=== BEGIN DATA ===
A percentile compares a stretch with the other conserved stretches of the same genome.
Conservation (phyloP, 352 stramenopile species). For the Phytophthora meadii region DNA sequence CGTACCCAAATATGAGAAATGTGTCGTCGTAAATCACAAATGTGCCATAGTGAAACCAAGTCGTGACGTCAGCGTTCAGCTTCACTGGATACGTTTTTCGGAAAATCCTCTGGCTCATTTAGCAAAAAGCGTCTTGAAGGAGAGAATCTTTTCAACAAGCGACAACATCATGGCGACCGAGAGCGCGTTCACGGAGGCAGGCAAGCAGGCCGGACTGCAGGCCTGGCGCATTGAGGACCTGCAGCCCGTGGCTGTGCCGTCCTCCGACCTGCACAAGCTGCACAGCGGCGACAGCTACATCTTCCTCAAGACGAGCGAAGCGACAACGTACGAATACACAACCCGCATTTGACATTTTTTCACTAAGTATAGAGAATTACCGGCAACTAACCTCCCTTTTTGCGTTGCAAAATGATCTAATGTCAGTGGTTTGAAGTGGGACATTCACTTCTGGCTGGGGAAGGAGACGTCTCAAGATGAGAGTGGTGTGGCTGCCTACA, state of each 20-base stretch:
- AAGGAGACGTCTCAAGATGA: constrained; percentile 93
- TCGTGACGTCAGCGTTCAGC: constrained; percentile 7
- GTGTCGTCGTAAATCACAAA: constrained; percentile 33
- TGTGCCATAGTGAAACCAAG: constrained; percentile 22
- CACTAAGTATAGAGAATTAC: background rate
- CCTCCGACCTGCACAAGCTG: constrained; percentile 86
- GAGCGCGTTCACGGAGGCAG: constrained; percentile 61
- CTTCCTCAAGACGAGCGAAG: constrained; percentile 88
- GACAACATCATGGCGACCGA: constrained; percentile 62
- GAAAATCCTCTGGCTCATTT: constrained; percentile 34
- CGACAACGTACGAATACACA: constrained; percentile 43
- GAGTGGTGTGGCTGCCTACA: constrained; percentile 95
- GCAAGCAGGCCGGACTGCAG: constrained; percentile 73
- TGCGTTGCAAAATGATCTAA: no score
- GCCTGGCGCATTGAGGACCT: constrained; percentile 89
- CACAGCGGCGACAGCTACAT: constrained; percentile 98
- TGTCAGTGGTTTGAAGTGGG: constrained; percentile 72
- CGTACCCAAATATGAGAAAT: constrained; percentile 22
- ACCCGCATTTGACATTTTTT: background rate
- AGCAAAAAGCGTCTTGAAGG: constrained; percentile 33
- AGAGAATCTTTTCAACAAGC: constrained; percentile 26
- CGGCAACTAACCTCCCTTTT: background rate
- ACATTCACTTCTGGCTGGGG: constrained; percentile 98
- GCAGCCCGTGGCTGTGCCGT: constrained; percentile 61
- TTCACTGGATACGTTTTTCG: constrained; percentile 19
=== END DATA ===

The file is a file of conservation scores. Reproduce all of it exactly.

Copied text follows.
A percentile compares a stretch with the other conserved stretches of the same genome.
Conservation (phyloP, 352 stramenopile species). For the Phytophthora meadii region DNA sequence CGTACCCAAATATGAGAAATGTGTCGTCGTAAATCACAAATGTGCCATAGTGAAACCAAGTCGTGACGTCAGCGTTCAGCTTCACTGGATACGTTTTTCGGAAAATCCTCTGGCTCATTTAGCAAAAAGCGTCTTGAAGGAGAGAATCTTTTCAACAAGCGACAACATCATGGCGACCGAGAGCGCGTTCACGGAGGCAGGCAAGCAGGCCGGACTGCAGGCCTGGCGCATTGAGGACCTGCAGCCCGTGGCTGTGCCGTCCTCCGACCTGCACAAGCTGCACAGCGGCGACAGCTACATCTTCCTCAAGACGAGCGAAGCGACAACGTACGAATACACAACCCGCATTTGACATTTTTTCACTAAGTATAGAGAATTACCGGCAACTAACCTCCCTTTTTGCGTTGCAAAATGATCTAATGTCAGTGGTTTGAAGTGGGACATTCACTTCTGGCTGGGGAAGGAGACGTCTCAAGATGAGAGTGGTGTGGCTGCCTACA, state of each 20-base stretch:
- AAGGAGACGTCTCAAGATGA: constrained; percentile 93
- TCGTGACGTCAGCGTTCAGC: constrained; percentile 7
- GTGTCGTCGTAAATCACAAA: constrained; percentile 33
- TGTGCCATAGTGAAACCAAG: constrained; percentile 22
- CACTAAGTATAGAGAATTAC: background rate
- CCTCCGACCTGCACAAGCTG: constrained; percentile 86
- GAGCGCGTTCACGGAGGCAG: constrained; percentile 61
- CTTCCTCAAGACGAGCGAAG: constrained; percentile 88
- GACAACATCATGGCGACCGA: constrained; percentile 62
- GAAAATCCTCTGGCTCATTT: constrained; percentile 34
- CGACAACGTACGAATACACA: constrained; percentile 43
- GAGTGGTGTGGCTGCCTACA: constrained; percentile 95
- GCAAGCAGGCCGGACTGCAG: constrained; percentile 73
- TGCGTTGCAAAATGATCTAA: no score
- GCCTGGCGCATTGAGGACCT: constrained; percentile 89
- CACAGCGGCGACAGCTACAT: constrained; percentile 98
- TGTCAGTGGTTTGAAGTGGG: constrained; percentile 72
- CGTACCCAAATATGAGAAAT: constrained; percentile 22
- ACCCGCATTTGACATTTTTT: background rate
- AGCAAAAAGCGTCTTGAAGG: constrained; percentile 33
- AGAGAATCTTTTCAACAAGC: constrained; percentile 26
- CGGCAACTAACCTCCCTTTT: background rate
- ACATTCACTTCTGGCTGGGG: constrained; percentile 98
- GCAGCCCGTGGCTGTGCCGT: constrained; percentile 61
- TTCACTGGATACGTTTTTCG: constrained; percentile 19